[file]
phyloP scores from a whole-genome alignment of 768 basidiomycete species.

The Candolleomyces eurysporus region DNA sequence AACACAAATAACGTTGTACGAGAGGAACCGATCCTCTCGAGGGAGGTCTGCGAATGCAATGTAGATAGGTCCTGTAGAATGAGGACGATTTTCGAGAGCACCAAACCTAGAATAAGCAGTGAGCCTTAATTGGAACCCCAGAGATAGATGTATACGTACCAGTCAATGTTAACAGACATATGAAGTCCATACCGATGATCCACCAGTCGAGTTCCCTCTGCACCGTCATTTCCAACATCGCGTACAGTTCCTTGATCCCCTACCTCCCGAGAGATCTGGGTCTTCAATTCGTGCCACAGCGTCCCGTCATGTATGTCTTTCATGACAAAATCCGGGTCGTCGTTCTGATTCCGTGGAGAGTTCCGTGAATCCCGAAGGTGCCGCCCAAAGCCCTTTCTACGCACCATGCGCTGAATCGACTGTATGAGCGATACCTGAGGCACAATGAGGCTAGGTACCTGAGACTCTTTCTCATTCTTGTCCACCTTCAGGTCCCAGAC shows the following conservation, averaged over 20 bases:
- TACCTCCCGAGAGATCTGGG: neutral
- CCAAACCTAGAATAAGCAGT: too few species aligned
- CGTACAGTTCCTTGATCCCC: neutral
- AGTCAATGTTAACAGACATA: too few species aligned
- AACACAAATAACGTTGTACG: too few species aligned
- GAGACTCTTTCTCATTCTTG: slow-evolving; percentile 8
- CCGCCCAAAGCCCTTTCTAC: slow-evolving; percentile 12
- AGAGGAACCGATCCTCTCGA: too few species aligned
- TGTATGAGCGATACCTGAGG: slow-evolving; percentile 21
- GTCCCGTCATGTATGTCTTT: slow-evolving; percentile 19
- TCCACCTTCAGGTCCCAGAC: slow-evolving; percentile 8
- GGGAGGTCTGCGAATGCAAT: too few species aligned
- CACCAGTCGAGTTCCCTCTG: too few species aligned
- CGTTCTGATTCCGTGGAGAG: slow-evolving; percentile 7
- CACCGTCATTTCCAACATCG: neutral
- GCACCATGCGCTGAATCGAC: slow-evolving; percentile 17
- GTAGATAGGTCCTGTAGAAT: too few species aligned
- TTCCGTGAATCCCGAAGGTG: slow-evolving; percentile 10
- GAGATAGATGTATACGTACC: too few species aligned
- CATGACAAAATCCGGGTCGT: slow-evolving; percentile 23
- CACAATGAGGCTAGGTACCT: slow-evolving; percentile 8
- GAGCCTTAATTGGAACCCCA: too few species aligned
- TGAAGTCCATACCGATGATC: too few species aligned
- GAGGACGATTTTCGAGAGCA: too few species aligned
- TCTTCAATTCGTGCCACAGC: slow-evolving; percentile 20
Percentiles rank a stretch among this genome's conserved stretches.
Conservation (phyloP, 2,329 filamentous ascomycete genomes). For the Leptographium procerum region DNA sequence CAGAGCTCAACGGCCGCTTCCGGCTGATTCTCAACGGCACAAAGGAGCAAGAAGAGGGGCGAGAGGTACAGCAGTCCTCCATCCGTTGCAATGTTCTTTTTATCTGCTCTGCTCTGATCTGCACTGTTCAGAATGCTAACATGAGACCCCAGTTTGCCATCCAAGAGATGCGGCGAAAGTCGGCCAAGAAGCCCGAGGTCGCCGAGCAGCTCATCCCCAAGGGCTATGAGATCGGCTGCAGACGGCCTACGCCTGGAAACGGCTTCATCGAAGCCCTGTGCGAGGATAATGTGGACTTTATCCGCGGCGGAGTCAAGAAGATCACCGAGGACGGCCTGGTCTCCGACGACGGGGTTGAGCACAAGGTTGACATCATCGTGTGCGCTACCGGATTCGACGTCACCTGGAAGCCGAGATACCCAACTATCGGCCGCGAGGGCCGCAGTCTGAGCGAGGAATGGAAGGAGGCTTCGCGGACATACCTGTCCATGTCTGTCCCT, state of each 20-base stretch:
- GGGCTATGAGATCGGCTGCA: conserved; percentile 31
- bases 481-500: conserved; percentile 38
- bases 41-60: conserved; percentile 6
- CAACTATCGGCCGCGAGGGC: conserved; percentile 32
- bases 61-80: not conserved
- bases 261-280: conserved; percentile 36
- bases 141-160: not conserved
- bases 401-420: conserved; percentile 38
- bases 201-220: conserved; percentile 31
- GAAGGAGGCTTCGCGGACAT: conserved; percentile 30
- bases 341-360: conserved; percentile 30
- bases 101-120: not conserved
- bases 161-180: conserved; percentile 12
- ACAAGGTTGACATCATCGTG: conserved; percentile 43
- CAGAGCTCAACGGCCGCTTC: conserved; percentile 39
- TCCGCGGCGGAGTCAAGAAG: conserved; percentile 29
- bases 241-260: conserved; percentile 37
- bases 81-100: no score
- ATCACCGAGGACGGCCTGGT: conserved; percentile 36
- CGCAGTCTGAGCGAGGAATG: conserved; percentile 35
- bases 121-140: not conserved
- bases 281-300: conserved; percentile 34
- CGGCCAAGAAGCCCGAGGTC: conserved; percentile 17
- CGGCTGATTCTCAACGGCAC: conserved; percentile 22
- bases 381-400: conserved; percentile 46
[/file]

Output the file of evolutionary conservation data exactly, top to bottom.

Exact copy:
phyloP scores from a whole-genome alignment of 768 basidiomycete species.

The Candolleomyces eurysporus region DNA sequence AACACAAATAACGTTGTACGAGAGGAACCGATCCTCTCGAGGGAGGTCTGCGAATGCAATGTAGATAGGTCCTGTAGAATGAGGACGATTTTCGAGAGCACCAAACCTAGAATAAGCAGTGAGCCTTAATTGGAACCCCAGAGATAGATGTATACGTACCAGTCAATGTTAACAGACATATGAAGTCCATACCGATGATCCACCAGTCGAGTTCCCTCTGCACCGTCATTTCCAACATCGCGTACAGTTCCTTGATCCCCTACCTCCCGAGAGATCTGGGTCTTCAATTCGTGCCACAGCGTCCCGTCATGTATGTCTTTCATGACAAAATCCGGGTCGTCGTTCTGATTCCGTGGAGAGTTCCGTGAATCCCGAAGGTGCCGCCCAAAGCCCTTTCTACGCACCATGCGCTGAATCGACTGTATGAGCGATACCTGAGGCACAATGAGGCTAGGTACCTGAGACTCTTTCTCATTCTTGTCCACCTTCAGGTCCCAGAC shows the following conservation, averaged over 20 bases:
- TACCTCCCGAGAGATCTGGG: neutral
- CCAAACCTAGAATAAGCAGT: too few species aligned
- CGTACAGTTCCTTGATCCCC: neutral
- AGTCAATGTTAACAGACATA: too few species aligned
- AACACAAATAACGTTGTACG: too few species aligned
- GAGACTCTTTCTCATTCTTG: slow-evolving; percentile 8
- CCGCCCAAAGCCCTTTCTAC: slow-evolving; percentile 12
- AGAGGAACCGATCCTCTCGA: too few species aligned
- TGTATGAGCGATACCTGAGG: slow-evolving; percentile 21
- GTCCCGTCATGTATGTCTTT: slow-evolving; percentile 19
- TCCACCTTCAGGTCCCAGAC: slow-evolving; percentile 8
- GGGAGGTCTGCGAATGCAAT: too few species aligned
- CACCAGTCGAGTTCCCTCTG: too few species aligned
- CGTTCTGATTCCGTGGAGAG: slow-evolving; percentile 7
- CACCGTCATTTCCAACATCG: neutral
- GCACCATGCGCTGAATCGAC: slow-evolving; percentile 17
- GTAGATAGGTCCTGTAGAAT: too few species aligned
- TTCCGTGAATCCCGAAGGTG: slow-evolving; percentile 10
- GAGATAGATGTATACGTACC: too few species aligned
- CATGACAAAATCCGGGTCGT: slow-evolving; percentile 23
- CACAATGAGGCTAGGTACCT: slow-evolving; percentile 8
- GAGCCTTAATTGGAACCCCA: too few species aligned
- TGAAGTCCATACCGATGATC: too few species aligned
- GAGGACGATTTTCGAGAGCA: too few species aligned
- TCTTCAATTCGTGCCACAGC: slow-evolving; percentile 20
Percentiles rank a stretch among this genome's conserved stretches.
Conservation (phyloP, 2,329 filamentous ascomycete genomes). For the Leptographium procerum region DNA sequence CAGAGCTCAACGGCCGCTTCCGGCTGATTCTCAACGGCACAAAGGAGCAAGAAGAGGGGCGAGAGGTACAGCAGTCCTCCATCCGTTGCAATGTTCTTTTTATCTGCTCTGCTCTGATCTGCACTGTTCAGAATGCTAACATGAGACCCCAGTTTGCCATCCAAGAGATGCGGCGAAAGTCGGCCAAGAAGCCCGAGGTCGCCGAGCAGCTCATCCCCAAGGGCTATGAGATCGGCTGCAGACGGCCTACGCCTGGAAACGGCTTCATCGAAGCCCTGTGCGAGGATAATGTGGACTTTATCCGCGGCGGAGTCAAGAAGATCACCGAGGACGGCCTGGTCTCCGACGACGGGGTTGAGCACAAGGTTGACATCATCGTGTGCGCTACCGGATTCGACGTCACCTGGAAGCCGAGATACCCAACTATCGGCCGCGAGGGCCGCAGTCTGAGCGAGGAATGGAAGGAGGCTTCGCGGACATACCTGTCCATGTCTGTCCCT, state of each 20-base stretch:
- GGGCTATGAGATCGGCTGCA: conserved; percentile 31
- bases 481-500: conserved; percentile 38
- bases 41-60: conserved; percentile 6
- CAACTATCGGCCGCGAGGGC: conserved; percentile 32
- bases 61-80: not conserved
- bases 261-280: conserved; percentile 36
- bases 141-160: not conserved
- bases 401-420: conserved; percentile 38
- bases 201-220: conserved; percentile 31
- GAAGGAGGCTTCGCGGACAT: conserved; percentile 30
- bases 341-360: conserved; percentile 30
- bases 101-120: not conserved
- bases 161-180: conserved; percentile 12
- ACAAGGTTGACATCATCGTG: conserved; percentile 43
- CAGAGCTCAACGGCCGCTTC: conserved; percentile 39
- TCCGCGGCGGAGTCAAGAAG: conserved; percentile 29
- bases 241-260: conserved; percentile 37
- bases 81-100: no score
- ATCACCGAGGACGGCCTGGT: conserved; percentile 36
- CGCAGTCTGAGCGAGGAATG: conserved; percentile 35
- bases 121-140: not conserved
- bases 281-300: conserved; percentile 34
- CGGCCAAGAAGCCCGAGGTC: conserved; percentile 17
- CGGCTGATTCTCAACGGCAC: conserved; percentile 22
- bases 381-400: conserved; percentile 46